There are many reasons a startup should begin its life as a C corporation, and yet it is not uncommon for founders to start their companies as LLCs. Founders often believe it is simpler to begin operations as an LLC and that they can always, when the time is right, convert the business to a corporation, and not infrequently, this is the right approach.
Often, though, a time comes when various factors may either compel the conversion of an LLC to a corporation or prompt the founders to evaluate whether converting is in the best interests of the business and its owners. This post assumes that the LLC being converted is treated as a partnership or a disregarded entity for federal tax purposes.
When Is the Right Time to Convert to a Corporation?
Most often, the decision to convert to corporate status is driven by investors who require that the entity convert prior to making the investment. However, if founders have time to plan and schedule the conversion, then the administrative burden associated with the conversion can be reduced by making the conversion effective on the first day of the entity's taxable year, generally January 1.
This will avoid the need to file a final partnership tax return for the part of the year prior to conversion and a separate "stub" year return for the corporation for the remainder of the year, which in turn requires additional accounting work to determine the portion of the income or loss for the year that is allocable to the pre- and post-conversion periods. In short, converting effective as of the beginning of a taxable year reduces the administration, expense, and time involved in dealing with two different entities in a single year.
The same is true for payroll and other employment tax filings. Because the corporation is a different entity than the LLC for tax purposes, employees will become employees of the corporation at the time of the conversion. However, if the conversion occurs mid-year and the "alternate procedure" described in Revenue Procedure 2004-53 is elected, the LLC is relieved of the obligation to furnish W-2s to the employees and the corporation instead has the responsibility, thereby relieving the employees from receiving separate W-2s from the LLC and the corporation.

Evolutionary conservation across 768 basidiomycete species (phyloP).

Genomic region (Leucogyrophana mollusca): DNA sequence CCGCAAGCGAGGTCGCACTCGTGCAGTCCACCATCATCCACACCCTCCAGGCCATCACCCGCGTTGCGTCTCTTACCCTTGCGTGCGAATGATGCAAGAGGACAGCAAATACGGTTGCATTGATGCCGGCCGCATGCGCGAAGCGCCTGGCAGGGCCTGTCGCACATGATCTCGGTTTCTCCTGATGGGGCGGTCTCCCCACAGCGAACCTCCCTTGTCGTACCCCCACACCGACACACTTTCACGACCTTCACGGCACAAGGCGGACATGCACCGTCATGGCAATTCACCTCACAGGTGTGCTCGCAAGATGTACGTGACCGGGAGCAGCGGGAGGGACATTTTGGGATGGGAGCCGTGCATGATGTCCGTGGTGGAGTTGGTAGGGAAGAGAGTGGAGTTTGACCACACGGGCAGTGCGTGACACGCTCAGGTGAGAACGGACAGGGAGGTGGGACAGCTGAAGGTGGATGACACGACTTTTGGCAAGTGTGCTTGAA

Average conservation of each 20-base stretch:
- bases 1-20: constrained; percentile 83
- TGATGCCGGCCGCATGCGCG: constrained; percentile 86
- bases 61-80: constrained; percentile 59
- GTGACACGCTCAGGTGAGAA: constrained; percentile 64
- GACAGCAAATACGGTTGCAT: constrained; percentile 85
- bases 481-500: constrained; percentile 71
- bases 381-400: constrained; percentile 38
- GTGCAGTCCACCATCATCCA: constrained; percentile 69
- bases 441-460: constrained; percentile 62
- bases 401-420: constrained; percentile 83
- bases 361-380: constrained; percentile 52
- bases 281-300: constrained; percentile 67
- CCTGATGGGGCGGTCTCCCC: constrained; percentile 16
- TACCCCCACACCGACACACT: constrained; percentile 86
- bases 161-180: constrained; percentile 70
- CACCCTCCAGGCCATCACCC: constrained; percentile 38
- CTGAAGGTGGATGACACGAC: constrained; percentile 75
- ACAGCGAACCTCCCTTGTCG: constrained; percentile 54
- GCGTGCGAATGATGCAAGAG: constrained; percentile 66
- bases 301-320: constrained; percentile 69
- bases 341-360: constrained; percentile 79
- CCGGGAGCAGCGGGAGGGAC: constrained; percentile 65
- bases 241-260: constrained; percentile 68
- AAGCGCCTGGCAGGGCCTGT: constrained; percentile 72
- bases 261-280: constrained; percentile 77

Similarly, a single FICA wage base will apply to the compensation paid to each employee. Finally, the conversion often can be structured in a way so that the corporation can continue to use the EIN of the LLC, although this can add additional steps in the conversion.
If a startup does not have the option of converting as of the first date of the entity’s taxable year, then it should consider a conversion date that for accounting purposes is simple to track. For instance, it may be easier to convert at the end of a month when the startup would have a better idea of its inventory should that be an issue.
What Do You Need to Consider When Converting an LLC Into a Corporation?
Tax issues can be paramount in considering a conversion from an LLC to a corporation. While the conversion usually will not trigger gain, the conversion can be taxable.
This will often occur where the LLC has spent borrowed money and deducted the expenditures, which (depending on the facts) can cause the LLC's members to recognize gain on the conversion. The company's accountants should always be engaged to calculate the tax effects of the conversion prior to undertaking the conversion.
What Are the Ways to Convert an LLC to a Corporation?
There are four commonly used ways to convert an LLC to a corporation and one much less common way.
- 1. Statutory conversion to a corporation. Most states allow LLCs to be converted to a corporation by the simple filing of documents with the state. At the time of the conversion the LLC by operation of law becomes a corporation and, therefore, the owner of all the assets, liabilities and obligations of the LLC.